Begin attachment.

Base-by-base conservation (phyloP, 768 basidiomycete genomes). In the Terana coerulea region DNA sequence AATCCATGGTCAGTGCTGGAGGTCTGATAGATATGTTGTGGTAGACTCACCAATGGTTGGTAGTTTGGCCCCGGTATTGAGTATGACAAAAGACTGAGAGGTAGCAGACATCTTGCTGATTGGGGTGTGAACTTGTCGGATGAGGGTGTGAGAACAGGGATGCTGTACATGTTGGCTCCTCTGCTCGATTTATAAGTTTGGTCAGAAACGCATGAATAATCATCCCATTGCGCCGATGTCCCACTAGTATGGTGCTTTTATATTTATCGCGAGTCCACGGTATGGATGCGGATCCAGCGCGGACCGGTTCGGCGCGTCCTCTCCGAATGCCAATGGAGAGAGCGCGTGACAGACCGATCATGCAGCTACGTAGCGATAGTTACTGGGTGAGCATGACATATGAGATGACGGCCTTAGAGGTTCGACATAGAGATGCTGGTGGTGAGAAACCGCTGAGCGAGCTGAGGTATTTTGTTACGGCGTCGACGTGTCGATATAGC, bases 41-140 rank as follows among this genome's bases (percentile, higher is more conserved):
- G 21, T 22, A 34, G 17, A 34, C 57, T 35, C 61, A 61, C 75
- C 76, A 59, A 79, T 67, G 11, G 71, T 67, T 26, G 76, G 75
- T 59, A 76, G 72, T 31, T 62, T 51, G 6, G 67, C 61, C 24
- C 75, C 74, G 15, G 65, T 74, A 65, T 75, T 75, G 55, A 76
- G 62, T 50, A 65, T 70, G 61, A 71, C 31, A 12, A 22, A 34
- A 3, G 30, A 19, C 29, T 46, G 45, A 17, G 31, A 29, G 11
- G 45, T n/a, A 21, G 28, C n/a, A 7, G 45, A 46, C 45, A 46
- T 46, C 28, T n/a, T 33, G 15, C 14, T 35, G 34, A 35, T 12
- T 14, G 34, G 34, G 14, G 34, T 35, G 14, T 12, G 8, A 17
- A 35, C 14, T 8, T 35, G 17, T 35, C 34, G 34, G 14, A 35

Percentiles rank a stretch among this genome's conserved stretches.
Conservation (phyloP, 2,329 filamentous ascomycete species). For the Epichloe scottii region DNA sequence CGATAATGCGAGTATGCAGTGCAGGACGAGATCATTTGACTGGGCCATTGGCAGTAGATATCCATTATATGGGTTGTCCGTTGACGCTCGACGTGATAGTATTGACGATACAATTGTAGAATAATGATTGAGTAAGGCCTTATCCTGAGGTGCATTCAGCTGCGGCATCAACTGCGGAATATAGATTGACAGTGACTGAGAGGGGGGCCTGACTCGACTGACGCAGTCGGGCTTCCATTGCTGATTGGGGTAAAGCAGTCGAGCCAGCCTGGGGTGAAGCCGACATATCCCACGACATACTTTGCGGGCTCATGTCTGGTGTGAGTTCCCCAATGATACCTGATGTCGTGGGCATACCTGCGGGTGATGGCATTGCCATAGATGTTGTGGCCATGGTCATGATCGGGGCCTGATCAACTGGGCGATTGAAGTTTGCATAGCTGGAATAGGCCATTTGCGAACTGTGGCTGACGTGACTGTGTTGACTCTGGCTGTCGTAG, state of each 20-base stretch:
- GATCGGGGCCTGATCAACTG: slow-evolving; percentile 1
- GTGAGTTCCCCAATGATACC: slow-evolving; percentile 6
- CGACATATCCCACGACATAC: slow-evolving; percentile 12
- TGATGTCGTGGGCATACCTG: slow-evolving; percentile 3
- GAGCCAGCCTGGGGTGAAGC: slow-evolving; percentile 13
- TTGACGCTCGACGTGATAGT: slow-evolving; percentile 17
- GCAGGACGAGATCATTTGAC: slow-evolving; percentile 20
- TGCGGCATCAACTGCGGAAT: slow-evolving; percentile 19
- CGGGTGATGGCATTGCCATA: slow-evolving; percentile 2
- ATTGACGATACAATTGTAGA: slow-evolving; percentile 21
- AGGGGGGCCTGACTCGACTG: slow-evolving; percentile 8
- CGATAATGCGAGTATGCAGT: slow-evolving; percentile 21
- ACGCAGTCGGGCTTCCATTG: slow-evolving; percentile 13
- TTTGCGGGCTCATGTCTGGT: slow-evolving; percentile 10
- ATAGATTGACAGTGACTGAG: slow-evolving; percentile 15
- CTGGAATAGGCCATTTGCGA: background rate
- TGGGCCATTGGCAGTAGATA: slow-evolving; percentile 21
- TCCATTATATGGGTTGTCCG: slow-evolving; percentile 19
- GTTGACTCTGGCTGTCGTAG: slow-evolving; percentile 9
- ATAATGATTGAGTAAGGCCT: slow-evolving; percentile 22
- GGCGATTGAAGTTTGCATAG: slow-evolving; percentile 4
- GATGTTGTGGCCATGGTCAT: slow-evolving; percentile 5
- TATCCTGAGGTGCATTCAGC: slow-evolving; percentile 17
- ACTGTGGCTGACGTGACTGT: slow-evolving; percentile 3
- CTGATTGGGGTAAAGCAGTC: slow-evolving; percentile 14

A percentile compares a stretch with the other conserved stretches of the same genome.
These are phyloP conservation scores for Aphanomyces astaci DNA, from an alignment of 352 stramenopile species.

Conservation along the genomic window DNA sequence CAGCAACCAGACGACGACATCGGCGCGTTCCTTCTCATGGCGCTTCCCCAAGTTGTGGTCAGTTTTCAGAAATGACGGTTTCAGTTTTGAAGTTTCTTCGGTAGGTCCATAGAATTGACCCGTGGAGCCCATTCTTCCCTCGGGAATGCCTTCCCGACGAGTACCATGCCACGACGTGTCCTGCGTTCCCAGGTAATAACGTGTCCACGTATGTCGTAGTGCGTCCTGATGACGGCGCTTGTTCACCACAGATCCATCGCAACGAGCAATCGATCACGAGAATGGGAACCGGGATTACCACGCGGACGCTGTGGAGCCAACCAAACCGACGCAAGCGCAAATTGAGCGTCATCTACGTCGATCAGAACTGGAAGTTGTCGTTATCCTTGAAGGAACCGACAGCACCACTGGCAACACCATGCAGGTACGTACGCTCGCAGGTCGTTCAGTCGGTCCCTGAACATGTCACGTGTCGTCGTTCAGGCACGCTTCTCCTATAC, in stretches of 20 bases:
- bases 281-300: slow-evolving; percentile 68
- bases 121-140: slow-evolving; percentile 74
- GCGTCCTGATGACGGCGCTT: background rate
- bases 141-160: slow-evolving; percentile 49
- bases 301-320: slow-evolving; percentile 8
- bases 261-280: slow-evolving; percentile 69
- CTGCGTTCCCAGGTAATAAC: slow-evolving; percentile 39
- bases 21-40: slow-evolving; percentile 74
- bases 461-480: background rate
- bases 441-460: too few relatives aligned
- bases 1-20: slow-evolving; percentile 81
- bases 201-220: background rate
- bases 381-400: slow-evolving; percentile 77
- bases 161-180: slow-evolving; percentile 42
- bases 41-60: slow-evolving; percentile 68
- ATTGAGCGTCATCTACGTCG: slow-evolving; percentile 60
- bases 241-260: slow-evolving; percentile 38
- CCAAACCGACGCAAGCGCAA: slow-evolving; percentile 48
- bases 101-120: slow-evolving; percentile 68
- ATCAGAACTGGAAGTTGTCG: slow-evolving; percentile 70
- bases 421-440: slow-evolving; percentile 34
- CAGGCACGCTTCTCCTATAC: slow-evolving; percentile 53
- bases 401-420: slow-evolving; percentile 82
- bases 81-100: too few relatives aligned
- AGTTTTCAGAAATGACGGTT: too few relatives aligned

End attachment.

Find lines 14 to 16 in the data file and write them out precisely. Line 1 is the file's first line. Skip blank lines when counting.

- GATCGGGGCCTGATCAACTG: slow-evolving; percentile 1
- GTGAGTTCCCCAATGATACC: slow-evolving; percentile 6
- CGACATATCCCACGACATAC: slow-evolving; percentile 12